Facebook Vice President David Marcus is the face of the company's Libra digital currency, but the original driving force was a 26-year-old female corporate-development...Technologyread more
Amazon's new policy for account suspensions doesn't go far enough to protect sellers from potentially unfair and wrongful suspensions, merchants say.Technologyread more
There is no end in sight to the Boeing 737 Max grounding after two fatal crashes, prompting airlines to rethink their growth plans.Airlinesread more
After a year of flooding, Midwest farmers face a stifling heat wave that's spreading across the U.S.Weather & Natural Disastersread more
On Saturday, Disney's Marvel Studios announced its upcoming slate of superhero films during a panel at San Diego Comic-Con.Entertainmentread more
Moving lots of data to a public cloud over the internet can take months or years. CNBC got an inside look at how AWS transfers data to the cloud for its clients.Technologyread more
A quarter of the S&P 500 companies report earnings next week, and that could buffet the market as investors await the July Fed meeting.Market Insiderread more
Iran's Revolutionary Guard claims a British tanker it still holds, Stena Impero, failed to follow international maritime rules.World Newsread more
"It troubles me that the most important political office in the world is becoming the face of racism and exclusion," Kaeser said in a Twitter post.Politicsread more
Silver's rally could be losing its shine after the precious metal reached its year-to-date high, futures experts warn.Futures Nowread more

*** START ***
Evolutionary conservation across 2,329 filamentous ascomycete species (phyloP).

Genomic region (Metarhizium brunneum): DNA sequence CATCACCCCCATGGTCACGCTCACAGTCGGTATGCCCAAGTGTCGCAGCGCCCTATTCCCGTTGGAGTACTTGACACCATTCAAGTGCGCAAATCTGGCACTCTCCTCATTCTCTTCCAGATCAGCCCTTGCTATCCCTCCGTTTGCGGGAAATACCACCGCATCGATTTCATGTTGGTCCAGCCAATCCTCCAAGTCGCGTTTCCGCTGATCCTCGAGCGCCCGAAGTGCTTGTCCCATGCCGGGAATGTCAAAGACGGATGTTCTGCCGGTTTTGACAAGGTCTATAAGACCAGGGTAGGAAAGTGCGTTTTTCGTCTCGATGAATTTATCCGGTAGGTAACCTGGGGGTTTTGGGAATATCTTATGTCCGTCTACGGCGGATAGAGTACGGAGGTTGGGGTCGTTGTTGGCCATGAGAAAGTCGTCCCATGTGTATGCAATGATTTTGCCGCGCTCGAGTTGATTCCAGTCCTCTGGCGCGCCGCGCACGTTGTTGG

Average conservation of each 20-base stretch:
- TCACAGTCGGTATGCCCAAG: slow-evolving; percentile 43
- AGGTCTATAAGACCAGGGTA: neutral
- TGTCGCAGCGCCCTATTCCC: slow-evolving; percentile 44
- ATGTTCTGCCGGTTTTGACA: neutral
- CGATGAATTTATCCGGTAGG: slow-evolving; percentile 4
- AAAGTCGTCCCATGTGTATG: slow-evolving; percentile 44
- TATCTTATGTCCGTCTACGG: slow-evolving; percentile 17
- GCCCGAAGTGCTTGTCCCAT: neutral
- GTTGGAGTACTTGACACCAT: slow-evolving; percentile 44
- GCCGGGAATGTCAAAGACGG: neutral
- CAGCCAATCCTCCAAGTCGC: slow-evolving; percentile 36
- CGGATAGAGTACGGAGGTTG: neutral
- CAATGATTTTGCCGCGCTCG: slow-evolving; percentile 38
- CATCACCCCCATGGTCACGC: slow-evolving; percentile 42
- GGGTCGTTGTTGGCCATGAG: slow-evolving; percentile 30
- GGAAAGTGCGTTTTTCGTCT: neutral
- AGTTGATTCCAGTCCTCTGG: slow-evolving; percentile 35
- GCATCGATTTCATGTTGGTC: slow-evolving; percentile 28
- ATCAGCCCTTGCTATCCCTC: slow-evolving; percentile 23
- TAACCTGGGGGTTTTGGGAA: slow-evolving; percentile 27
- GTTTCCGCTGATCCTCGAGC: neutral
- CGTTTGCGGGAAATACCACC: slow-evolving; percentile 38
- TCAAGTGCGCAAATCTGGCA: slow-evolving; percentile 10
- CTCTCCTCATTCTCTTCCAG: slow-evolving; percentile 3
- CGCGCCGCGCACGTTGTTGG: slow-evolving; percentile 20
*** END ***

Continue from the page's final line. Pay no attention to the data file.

Some 40% of Americans would struggle to come up with even $400 to pay for an emergency expense. Just how are so many Americans so short on cash? Blame debt.Personal Financeread more
The number of Americans filing for unemployment benefits unexpectedly fell last week, pointing to a tightening labor market and strengthening economy at the start of the year.
Initial claims for state unemployment benefits slipped 1,000 to a seasonally adjusted 230,000 for the week ended Jan. 27, the Labor Department said on Thursday. Data for the prior week was revised to show 2,000 fewer claims received than previously reported.
Economists polled by Reuters had forecast claims rising to 238,000 in the latest week. The Labor Department said claims for Maine were estimated last week. It also said claims-taking procedures in Puerto Rico and the Virgin Islands had still not returned to normal months after the territories were slammed by Hurricanes Irma and Maria.
Last week marked the 152nd straight week that claims remained below the 300,000 threshold, which is associated with a strong labor market. That is the longest such stretch since 1970, when the labor market was much smaller.
The labor market is near full employment, with the jobless rate at a 17-year low of 4.1 percent. Tightening labor market conditions have raised optimism among Federal Reserve officials that inflation will increase towards the U.S. central bank's 2 percent target this year.
The Fed on Wednesday left its benchmark overnight interest rate unchanged and described the labor market as having "continued to strengthen." U.S. financial markets expect a rate increase in March. The Fed has forecast three rate increases for this year after lifting borrowing costs three times in 2017.
Last week, the four-week moving average of initial claims, considered a better measure of labor market trends as it irons out week-to-week volatility, fell 5,000 to 234,500, the lowest level since early November.
The claims data has no bearing on January's employment report, which is scheduled to be released on Friday, as it falls outside the survey period. According to a Reuters survey of economists, nonfarm payrolls probably rose by 180,000 jobs in January after increasing by 148,000 in December.
The claims report also showed the number of people receiving benefits after an initial week of aid increased 13,000 to 1.95 million in the week ended Jan. 20. The four-week moving average of the so-called continuing claims rose 12,000 to 1.93 million.